Reading Scheub reminded me of something Paul Shepard wrote in Nature and Madness: "[Music's] physiological effect is to reduce inner tensions by first making them symbolically manifest, then resolving and unifying them." Melodies played together harmonize. Music brings us into harmony. It allows us first to create a theme for our own divisions by dancing, singing and playing out a specific pattern of our own. As our own singing, dancing and playing harmonize with that of others, we, the singers, dancers and players, synchronize with one another. It creates harmony from discord in more than just the metaphorical sense. Scheub's understanding of story seems similar. We take images instead of notes, using tropes instead of songs, and begin to layer those images one on top of the other, until discordant images harmonize. Stories thus exist to unify the separate, to bring together what we find divided.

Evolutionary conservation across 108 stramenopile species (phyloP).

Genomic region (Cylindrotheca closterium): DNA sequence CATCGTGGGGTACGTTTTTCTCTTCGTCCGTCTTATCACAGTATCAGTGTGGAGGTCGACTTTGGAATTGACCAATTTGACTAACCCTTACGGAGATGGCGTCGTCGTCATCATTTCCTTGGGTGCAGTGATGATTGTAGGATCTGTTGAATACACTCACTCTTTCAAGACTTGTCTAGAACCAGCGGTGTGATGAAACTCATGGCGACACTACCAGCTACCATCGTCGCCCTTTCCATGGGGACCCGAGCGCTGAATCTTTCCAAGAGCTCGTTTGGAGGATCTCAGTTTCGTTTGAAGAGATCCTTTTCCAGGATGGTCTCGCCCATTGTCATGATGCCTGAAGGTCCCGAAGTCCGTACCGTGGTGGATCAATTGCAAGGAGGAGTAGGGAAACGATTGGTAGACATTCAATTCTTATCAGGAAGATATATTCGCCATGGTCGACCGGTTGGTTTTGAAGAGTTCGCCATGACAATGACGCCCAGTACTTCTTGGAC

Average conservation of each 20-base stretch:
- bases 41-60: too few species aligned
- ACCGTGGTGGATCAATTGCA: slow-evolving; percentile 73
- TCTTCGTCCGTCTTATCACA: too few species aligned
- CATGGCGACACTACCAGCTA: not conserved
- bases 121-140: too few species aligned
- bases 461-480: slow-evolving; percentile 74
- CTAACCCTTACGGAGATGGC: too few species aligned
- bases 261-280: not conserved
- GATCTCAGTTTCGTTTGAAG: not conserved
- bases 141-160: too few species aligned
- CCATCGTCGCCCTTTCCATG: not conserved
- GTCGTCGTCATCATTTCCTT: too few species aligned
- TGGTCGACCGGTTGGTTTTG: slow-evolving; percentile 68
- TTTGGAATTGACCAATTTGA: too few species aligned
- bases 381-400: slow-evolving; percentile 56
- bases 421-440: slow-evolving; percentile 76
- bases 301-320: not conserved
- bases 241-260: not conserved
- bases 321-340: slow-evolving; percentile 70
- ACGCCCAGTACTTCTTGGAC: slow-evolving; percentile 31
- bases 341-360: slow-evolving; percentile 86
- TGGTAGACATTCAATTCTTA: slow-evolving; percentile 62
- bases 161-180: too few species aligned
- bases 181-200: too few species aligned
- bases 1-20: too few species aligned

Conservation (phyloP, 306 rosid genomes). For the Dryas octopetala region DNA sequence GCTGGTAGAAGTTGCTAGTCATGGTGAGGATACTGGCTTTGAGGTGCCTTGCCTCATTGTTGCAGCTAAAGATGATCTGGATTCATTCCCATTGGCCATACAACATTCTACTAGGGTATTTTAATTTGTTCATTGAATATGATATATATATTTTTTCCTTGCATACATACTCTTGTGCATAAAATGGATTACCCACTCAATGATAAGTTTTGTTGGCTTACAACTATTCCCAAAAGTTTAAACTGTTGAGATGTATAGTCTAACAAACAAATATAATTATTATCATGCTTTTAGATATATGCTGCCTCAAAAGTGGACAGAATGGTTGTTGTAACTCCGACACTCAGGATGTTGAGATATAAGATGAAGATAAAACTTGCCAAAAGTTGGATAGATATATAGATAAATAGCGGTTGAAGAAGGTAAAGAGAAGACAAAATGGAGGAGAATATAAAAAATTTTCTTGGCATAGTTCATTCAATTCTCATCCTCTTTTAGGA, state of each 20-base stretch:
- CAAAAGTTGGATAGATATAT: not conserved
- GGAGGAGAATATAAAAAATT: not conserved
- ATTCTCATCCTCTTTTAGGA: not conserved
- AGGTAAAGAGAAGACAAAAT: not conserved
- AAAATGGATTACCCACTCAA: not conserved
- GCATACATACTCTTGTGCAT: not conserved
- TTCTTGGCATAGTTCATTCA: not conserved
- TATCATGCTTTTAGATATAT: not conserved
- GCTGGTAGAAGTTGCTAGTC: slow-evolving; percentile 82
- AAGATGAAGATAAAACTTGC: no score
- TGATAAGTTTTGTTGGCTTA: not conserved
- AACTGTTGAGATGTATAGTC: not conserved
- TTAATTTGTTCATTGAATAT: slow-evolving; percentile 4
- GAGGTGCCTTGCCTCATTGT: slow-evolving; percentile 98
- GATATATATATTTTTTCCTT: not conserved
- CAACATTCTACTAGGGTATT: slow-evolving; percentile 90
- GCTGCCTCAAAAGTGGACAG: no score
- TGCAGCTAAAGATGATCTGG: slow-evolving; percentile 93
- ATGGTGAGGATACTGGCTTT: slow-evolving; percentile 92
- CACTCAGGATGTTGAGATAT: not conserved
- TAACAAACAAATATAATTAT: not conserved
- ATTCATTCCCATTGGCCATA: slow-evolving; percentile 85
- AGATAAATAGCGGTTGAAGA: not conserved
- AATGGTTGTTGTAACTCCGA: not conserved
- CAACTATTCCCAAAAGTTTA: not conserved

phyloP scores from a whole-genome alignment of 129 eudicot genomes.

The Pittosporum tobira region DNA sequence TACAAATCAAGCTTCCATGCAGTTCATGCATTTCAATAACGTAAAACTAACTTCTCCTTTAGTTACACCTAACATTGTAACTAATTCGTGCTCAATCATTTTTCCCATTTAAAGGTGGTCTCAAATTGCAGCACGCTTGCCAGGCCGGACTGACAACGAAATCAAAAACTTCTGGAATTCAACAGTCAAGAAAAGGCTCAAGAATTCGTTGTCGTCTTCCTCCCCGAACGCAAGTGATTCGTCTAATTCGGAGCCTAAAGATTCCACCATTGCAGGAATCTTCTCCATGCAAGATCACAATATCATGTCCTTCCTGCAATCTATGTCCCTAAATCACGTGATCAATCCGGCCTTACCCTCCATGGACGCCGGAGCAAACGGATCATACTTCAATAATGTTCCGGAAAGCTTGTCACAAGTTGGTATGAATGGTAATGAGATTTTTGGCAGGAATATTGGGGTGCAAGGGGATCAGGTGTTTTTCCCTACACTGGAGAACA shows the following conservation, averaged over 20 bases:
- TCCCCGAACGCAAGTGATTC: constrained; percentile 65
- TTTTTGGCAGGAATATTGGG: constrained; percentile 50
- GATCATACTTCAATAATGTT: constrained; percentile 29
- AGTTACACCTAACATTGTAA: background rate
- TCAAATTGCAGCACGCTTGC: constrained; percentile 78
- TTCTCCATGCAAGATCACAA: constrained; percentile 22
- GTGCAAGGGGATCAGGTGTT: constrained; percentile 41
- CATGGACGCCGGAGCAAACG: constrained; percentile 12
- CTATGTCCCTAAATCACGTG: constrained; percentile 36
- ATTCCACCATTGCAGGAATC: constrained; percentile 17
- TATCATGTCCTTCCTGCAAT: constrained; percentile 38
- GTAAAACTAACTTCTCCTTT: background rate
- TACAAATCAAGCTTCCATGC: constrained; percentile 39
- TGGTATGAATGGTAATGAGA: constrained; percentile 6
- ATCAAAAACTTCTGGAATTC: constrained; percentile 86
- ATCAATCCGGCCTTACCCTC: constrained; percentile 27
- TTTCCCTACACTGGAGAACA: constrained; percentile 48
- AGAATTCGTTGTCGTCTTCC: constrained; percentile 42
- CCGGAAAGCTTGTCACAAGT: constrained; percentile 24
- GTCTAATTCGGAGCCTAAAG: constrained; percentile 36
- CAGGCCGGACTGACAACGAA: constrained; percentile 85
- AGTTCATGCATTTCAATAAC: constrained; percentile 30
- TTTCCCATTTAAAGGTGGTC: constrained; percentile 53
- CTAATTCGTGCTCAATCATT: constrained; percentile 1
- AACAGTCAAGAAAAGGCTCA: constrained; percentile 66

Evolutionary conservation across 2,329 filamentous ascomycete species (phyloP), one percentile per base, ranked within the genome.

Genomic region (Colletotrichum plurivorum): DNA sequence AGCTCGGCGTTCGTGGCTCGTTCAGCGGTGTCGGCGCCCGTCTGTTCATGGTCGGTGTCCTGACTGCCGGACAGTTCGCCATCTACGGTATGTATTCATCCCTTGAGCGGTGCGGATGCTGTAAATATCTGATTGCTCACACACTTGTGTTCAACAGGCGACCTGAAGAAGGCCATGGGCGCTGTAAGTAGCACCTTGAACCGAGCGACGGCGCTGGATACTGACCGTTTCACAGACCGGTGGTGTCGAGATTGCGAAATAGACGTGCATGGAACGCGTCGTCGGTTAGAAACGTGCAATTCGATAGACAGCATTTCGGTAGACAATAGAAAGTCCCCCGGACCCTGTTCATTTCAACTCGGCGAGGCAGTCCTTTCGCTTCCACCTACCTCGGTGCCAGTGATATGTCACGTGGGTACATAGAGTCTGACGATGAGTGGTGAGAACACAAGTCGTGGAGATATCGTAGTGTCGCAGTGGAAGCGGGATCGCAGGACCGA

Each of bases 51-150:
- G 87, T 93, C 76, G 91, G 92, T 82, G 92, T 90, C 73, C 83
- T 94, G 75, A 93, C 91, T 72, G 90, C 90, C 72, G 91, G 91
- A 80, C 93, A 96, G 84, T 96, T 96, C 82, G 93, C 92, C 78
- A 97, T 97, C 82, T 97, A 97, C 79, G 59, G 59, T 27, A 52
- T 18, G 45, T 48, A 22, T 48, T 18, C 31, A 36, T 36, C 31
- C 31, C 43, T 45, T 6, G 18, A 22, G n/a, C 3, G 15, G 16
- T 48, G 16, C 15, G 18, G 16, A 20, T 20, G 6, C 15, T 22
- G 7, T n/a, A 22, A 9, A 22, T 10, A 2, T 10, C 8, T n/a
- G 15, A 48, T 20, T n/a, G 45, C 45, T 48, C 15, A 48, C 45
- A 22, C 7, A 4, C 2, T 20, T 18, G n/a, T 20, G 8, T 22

Like music, the necessary steps of that give us a set pattern, like the three act structure. We must first introduce the images we mean to reconcile (act one), then the main point of the story of weaving those images together takes place (act two), and then we must finish the work with the final, climatic unity (act three). Just like music must first introduce the themes, then play with the themes, and finally bring those themes together into a conclusion. But this pattern shows you more a by-product of story than the actual function of story, just like music may happen to follow that pattern, but that tells you very little about a piece's real meaning.